Buick unveiled the first Riviera Concept at the 2007 Auto Shanghai. Now, six years later, the company is using the same show to unveil a second version of the concept that, according to the company, "offers a preview of Buick’s future design language."
While it’s pretty obvious the concept’s exterior design won’t make it to production in its entirety, the second version of the Riviera Concept features a low, sporty and futuristic look. The concept offers an updated version of Buick’s waterfall grille and wing-shaped daytime running lights - both elements are said to be used in future Buick models.
The concept unveiled in Shanghai is coated in an ice celadon finish that is inspired by jade and features unique gull-wing doors.
The most important part of the concept is that is powered by an all-new, dual-mode W-PHEV (wireless plug-in hybrid electric vehicle) propulsion system that allows the vehicle to be charged wirelessly via a sensory recharge panel on the car’s chassis.
Updated 04/22/2013: Buick has unveiled a new set of images for the second Riviera concept, which made its debut at the Shanghai Auto Show. Check the picture gallery to see all the images.
Hit the jump to read more about the 2013 Buick Riviera Concept.
As everyone expected, one of the five models to be displayed by General Motors at the 2013 New York Auto Show will be a redesigned version of the Buick LaCrosse sedan. The 2014 model year receives new interior and exterior design cues, advanced safety technologies, enhanced in-vehicle connectivity and a new Ultra Luxury interior package.
Updated on the exterior include new, wing-shape LED daytime running lamps and LED wraparound taillights. On the inside, the sedan gets new seats, enhanced materials, and a redesigned central instrument panel and console. The new Ultra Luxury package adds semi-aniline leather seats and Shadow Tamo Ash wood decor.
For the 2014 model year, the LaCrosse receives new safety systems, like Side Blind Zone Alert, Lane Change Alert, Lane Departure Warning, Forward Collision Alert, Rear Cross Traffic Alert and Automatic Collision Preparation.
The 2014 Buick LaCrosse will be put on sale later this year. Prices will be announced at a later date.
Hit the jump to read more about the 2014 Buick LaCrosse.
It looks like Jay Leno got bored of all the supercars on the market, as in the past few episodes of his show he turned his attention toward classic cars. After the 1951 Kaiser Drag’n, Leno now chose to review a 1957 Buick Roadmaster.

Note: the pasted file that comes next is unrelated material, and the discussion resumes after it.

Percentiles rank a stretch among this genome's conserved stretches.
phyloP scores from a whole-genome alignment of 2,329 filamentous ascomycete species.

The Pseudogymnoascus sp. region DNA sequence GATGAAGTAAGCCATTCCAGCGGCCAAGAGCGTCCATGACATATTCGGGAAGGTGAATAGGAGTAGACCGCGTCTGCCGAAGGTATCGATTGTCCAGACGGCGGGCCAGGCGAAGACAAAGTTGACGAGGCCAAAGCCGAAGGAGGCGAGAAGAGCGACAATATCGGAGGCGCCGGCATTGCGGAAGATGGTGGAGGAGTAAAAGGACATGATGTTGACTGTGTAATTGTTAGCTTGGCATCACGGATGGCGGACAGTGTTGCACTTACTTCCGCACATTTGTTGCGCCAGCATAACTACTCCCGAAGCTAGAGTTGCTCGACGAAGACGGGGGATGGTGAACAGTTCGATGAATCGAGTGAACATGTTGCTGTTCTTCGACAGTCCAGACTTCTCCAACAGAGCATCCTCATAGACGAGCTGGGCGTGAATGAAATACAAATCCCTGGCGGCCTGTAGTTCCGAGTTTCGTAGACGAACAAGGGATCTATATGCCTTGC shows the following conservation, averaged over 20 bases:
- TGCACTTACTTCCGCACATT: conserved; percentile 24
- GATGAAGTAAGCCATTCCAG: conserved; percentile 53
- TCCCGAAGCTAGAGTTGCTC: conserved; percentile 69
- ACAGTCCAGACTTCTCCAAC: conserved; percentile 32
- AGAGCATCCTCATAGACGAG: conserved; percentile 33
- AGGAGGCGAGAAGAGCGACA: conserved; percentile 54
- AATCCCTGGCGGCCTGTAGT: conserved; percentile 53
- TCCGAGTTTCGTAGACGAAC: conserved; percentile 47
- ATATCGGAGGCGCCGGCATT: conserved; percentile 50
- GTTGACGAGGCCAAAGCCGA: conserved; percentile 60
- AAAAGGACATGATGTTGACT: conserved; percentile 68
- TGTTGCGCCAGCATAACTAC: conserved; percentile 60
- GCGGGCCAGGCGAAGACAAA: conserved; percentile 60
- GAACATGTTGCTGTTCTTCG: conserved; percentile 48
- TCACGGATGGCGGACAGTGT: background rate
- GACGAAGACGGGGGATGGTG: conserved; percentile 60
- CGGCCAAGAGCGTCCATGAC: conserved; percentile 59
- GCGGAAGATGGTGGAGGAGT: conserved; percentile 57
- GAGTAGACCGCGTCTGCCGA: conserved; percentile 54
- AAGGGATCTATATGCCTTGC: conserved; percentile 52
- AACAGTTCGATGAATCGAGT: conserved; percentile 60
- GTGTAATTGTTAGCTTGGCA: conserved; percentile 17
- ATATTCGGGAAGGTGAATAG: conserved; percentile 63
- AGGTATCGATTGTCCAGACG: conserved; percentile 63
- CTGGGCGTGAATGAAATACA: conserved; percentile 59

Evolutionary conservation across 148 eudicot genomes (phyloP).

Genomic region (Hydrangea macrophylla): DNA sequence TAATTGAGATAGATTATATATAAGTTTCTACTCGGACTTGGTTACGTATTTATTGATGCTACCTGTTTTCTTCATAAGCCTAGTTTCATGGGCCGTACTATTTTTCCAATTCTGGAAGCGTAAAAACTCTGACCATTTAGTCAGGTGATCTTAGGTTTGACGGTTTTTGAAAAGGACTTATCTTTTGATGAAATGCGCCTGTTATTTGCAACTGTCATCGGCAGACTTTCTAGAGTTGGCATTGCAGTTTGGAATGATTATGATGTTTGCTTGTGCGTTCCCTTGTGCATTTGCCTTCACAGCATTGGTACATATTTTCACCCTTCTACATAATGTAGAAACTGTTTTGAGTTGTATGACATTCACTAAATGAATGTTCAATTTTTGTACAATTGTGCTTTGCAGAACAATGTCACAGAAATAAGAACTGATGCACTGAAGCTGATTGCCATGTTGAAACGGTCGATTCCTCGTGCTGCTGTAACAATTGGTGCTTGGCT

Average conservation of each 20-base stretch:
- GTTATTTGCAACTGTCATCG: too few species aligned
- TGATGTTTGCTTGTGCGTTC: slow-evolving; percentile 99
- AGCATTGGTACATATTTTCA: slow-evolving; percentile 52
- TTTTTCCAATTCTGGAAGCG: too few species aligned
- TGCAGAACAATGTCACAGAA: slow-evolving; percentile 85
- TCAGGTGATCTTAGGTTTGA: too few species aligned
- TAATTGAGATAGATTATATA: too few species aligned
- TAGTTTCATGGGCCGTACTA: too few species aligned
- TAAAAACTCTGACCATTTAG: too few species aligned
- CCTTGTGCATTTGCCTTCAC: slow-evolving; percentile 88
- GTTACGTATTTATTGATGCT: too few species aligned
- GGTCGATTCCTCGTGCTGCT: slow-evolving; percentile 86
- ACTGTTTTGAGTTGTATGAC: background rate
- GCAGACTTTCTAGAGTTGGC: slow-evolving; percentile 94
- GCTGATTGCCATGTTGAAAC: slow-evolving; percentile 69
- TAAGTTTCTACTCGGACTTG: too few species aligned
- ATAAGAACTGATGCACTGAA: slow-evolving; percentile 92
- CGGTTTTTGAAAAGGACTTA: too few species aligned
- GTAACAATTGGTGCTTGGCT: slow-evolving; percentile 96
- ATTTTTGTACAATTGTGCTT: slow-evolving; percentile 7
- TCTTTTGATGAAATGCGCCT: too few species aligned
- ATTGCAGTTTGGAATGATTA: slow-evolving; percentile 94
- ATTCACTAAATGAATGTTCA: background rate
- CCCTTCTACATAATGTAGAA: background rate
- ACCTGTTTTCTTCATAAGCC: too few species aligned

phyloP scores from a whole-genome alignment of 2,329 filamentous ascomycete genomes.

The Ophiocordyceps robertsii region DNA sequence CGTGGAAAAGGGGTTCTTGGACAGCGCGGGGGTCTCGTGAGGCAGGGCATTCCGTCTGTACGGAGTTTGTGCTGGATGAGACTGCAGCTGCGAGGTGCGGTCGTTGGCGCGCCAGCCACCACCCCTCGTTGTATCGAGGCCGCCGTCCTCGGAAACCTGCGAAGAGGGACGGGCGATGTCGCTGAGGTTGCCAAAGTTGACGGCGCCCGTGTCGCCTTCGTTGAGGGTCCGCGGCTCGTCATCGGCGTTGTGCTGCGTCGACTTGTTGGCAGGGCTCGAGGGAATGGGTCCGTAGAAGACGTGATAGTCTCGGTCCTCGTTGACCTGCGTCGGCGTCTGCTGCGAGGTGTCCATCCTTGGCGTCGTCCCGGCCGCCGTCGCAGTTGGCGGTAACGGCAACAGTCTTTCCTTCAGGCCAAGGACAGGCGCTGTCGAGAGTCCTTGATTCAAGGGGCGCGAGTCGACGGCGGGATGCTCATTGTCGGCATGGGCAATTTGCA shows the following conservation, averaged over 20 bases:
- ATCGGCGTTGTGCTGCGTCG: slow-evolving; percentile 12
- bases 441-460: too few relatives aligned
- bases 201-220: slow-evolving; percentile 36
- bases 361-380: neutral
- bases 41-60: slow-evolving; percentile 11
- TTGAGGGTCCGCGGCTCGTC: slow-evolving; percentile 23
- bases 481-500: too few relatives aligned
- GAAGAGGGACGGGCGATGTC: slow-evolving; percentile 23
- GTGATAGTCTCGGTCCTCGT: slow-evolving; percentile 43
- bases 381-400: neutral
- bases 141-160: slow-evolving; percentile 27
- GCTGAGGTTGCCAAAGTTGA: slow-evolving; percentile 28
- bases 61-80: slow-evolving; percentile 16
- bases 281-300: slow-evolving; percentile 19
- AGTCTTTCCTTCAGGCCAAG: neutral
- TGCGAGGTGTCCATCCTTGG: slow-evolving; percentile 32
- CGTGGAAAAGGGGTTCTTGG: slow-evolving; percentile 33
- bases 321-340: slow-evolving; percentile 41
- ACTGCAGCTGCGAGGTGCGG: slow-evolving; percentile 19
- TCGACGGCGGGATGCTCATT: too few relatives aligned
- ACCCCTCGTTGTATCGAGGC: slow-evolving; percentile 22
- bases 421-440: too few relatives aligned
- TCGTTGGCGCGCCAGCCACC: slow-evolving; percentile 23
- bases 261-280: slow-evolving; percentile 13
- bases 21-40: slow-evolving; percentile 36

The Roadmaster was produced by Buick between 1936 and 1958 and again from 1991 to 1996. The 1957 model featured a lower body and an even more panoramic windshield equipped with reverse slanted pillars. The Roadmaster was built on a Buick’s longest non-limousine wheelbase and shared its basic structure with later-model Oldsmobiles.
Under the hood there was a new 364-cubic-inch engine that cranked out 300 horsepower.
Watch the video to see why Jay Leno is so impressed by these dinosaurs of the automotive world, as he calls them. Let us know in the comment section below if you think he is right!
While modern-day Buick struggles to compete with the likes of Lexus and Acura, there was once a car with a Buick logo that muscle-car enthusiasts dream of driving. Funny as it sounds now, in its era this car used to give the Corvettes and other high-end sports cars a run for their money. This car is none other than the Buick Grand National.
With a turbocharged V-6 under the hood that helped gain quicker accelerations and a standard black paint job that made the design of the Grand National more intimidating, this car is definitely considered as one of the true muscle cars, during its heyday. To make matters worse, this car peaked in an era where econo-boxes reigned supreme and performance was an afterthought.
The Grand National, in today’s standards, is like the 2013 Shelby GT500 with both cars being a working man’s supercar. So, now you’ll get the big picture how the Buick Grand National was in the 1980s...
Grand National, T-Type and GNX are three special editions offered by Buick for its second-generation Regal: the Grand National arrived in 1982, the T-Type in 1983 and the GNX in 1987. All three names were dropped once the third-generation Regal debuted. All of you gearheads already knew that, right?
We’re willing to bet that you didn’t know that rumors are floating around that Buick will resuscitate all three nameplates in the upcoming years. All three models will be offered as four-door sedans and will be built on GM’s new rear-wheel-drive Alpha platform, which will be shared with the Cadillac ATS.